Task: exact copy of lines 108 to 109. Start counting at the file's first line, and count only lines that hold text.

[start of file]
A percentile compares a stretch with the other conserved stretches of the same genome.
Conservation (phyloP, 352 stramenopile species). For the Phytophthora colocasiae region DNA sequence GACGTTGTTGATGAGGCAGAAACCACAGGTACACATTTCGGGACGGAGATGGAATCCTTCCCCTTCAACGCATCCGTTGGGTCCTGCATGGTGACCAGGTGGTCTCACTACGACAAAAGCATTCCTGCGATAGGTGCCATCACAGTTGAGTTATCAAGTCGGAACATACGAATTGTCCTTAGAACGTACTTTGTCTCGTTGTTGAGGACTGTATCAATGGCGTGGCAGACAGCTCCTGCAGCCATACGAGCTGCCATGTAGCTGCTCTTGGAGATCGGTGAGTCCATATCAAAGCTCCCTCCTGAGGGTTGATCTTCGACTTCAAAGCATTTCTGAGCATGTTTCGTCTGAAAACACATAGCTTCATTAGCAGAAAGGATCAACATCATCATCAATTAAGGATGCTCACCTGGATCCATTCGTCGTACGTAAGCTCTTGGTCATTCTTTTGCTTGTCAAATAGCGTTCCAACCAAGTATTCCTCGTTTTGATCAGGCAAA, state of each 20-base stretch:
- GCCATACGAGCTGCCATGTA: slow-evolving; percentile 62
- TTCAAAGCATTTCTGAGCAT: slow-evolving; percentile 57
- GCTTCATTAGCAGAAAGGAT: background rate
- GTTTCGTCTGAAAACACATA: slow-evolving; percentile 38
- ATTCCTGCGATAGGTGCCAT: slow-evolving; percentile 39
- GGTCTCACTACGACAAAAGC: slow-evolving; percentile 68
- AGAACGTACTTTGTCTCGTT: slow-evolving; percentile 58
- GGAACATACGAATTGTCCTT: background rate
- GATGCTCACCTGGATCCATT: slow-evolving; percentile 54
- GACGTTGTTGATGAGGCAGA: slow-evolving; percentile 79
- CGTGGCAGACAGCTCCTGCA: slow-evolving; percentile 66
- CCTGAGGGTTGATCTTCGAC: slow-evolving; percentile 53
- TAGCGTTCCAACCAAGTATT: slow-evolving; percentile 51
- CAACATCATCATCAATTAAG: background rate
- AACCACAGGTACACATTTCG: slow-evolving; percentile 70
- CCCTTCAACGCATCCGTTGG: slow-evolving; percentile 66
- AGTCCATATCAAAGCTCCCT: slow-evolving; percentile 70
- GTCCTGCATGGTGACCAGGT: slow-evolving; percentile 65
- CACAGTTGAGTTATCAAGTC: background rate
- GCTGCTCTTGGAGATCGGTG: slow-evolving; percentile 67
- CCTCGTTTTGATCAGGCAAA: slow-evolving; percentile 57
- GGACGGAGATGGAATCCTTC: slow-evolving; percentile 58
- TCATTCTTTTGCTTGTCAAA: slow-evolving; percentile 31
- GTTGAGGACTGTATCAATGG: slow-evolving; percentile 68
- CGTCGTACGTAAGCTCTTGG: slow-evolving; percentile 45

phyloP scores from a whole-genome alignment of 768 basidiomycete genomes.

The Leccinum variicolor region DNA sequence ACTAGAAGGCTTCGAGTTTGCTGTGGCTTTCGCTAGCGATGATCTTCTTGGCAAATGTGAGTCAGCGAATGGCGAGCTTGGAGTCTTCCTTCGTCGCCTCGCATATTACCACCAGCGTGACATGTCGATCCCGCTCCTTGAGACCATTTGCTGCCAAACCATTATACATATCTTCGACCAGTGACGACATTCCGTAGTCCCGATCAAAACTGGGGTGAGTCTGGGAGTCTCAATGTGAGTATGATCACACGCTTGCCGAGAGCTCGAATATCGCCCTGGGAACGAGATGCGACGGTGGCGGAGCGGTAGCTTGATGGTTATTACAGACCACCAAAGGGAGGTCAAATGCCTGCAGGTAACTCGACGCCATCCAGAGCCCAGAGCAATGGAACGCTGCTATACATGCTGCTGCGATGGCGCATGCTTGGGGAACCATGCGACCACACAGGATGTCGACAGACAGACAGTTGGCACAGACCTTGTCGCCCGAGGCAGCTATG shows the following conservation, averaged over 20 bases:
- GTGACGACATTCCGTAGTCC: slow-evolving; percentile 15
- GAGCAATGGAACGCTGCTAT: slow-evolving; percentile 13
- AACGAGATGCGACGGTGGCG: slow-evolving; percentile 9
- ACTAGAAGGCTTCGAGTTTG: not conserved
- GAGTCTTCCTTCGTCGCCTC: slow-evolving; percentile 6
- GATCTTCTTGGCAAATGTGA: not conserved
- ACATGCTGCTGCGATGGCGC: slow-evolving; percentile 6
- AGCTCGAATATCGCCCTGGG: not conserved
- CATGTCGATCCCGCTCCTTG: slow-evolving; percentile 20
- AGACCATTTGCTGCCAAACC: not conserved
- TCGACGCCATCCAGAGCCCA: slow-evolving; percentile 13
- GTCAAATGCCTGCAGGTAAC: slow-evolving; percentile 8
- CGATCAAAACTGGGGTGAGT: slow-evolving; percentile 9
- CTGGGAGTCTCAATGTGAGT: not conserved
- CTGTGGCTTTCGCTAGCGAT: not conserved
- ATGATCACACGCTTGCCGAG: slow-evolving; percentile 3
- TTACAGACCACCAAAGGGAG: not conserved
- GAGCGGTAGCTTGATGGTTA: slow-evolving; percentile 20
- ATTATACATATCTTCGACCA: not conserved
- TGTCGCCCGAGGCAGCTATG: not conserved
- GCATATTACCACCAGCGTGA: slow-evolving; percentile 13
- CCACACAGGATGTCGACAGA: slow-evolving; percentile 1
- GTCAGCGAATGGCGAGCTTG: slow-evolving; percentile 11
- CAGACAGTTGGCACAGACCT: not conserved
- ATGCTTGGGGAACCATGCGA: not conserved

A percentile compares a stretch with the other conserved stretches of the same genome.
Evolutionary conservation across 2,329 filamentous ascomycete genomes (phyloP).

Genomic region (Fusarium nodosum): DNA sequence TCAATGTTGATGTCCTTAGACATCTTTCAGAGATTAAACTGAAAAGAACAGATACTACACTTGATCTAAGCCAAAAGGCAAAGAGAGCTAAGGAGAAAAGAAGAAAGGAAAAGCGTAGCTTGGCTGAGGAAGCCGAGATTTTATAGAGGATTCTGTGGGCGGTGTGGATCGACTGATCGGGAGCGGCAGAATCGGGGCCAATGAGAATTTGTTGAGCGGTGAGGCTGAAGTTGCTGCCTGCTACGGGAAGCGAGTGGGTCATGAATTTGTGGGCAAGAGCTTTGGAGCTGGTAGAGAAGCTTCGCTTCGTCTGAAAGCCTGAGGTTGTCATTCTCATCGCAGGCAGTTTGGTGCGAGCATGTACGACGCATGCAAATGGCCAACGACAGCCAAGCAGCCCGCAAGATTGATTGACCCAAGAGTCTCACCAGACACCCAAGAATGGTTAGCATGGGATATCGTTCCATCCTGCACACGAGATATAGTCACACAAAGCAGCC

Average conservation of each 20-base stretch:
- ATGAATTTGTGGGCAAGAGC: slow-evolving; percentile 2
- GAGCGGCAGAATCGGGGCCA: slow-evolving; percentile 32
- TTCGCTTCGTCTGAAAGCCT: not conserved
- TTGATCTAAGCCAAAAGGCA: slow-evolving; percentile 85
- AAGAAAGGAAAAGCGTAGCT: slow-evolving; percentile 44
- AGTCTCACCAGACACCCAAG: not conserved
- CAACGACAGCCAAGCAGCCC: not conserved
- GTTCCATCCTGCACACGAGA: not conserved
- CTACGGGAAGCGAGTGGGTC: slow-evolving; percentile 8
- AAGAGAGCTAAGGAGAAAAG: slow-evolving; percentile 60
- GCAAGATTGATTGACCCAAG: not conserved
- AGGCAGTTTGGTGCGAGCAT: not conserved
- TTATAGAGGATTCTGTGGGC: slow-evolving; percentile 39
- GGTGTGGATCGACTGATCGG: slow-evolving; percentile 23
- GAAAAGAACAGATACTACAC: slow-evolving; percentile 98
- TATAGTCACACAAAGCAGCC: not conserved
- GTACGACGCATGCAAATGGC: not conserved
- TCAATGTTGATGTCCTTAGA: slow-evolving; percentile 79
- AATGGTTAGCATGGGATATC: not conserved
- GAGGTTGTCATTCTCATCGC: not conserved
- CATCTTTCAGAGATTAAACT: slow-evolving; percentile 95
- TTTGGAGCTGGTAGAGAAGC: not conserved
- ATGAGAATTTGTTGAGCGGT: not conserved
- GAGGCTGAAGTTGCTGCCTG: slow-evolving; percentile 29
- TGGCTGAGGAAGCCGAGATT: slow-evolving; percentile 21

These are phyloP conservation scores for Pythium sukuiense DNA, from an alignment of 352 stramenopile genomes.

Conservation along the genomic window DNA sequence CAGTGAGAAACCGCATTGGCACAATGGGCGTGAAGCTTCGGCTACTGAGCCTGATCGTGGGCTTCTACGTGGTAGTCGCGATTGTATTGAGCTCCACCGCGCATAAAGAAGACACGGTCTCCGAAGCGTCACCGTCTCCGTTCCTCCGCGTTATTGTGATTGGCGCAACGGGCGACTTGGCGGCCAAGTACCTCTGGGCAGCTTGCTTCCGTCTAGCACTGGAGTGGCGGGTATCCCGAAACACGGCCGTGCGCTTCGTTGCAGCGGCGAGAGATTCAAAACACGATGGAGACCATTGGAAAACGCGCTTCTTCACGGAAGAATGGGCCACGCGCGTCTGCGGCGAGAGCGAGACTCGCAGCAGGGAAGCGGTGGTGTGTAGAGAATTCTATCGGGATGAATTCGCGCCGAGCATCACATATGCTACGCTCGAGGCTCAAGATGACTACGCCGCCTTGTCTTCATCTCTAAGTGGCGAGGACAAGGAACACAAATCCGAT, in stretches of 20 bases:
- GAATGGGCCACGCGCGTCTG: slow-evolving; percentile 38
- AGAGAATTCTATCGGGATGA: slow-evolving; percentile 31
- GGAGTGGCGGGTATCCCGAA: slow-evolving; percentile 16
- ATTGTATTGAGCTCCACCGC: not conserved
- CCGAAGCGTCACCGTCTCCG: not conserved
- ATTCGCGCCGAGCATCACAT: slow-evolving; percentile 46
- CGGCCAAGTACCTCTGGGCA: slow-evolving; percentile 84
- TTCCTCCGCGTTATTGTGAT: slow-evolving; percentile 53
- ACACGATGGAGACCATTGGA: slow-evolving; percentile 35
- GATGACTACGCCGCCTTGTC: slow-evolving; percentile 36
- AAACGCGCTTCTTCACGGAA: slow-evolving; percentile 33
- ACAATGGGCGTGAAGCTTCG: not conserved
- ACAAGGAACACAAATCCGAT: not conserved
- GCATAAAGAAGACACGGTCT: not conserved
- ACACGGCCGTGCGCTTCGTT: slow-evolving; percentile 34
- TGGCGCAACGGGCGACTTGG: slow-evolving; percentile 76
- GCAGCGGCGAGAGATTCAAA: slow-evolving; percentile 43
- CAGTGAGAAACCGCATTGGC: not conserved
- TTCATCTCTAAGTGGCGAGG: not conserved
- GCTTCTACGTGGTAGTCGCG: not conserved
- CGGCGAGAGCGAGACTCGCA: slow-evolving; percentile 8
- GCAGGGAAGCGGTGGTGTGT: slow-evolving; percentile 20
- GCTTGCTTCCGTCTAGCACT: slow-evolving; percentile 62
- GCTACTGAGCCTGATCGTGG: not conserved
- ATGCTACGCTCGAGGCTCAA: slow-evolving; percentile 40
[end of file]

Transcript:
- GCTTGCTTCCGTCTAGCACT: slow-evolving; percentile 62
- GCTACTGAGCCTGATCGTGG: not conserved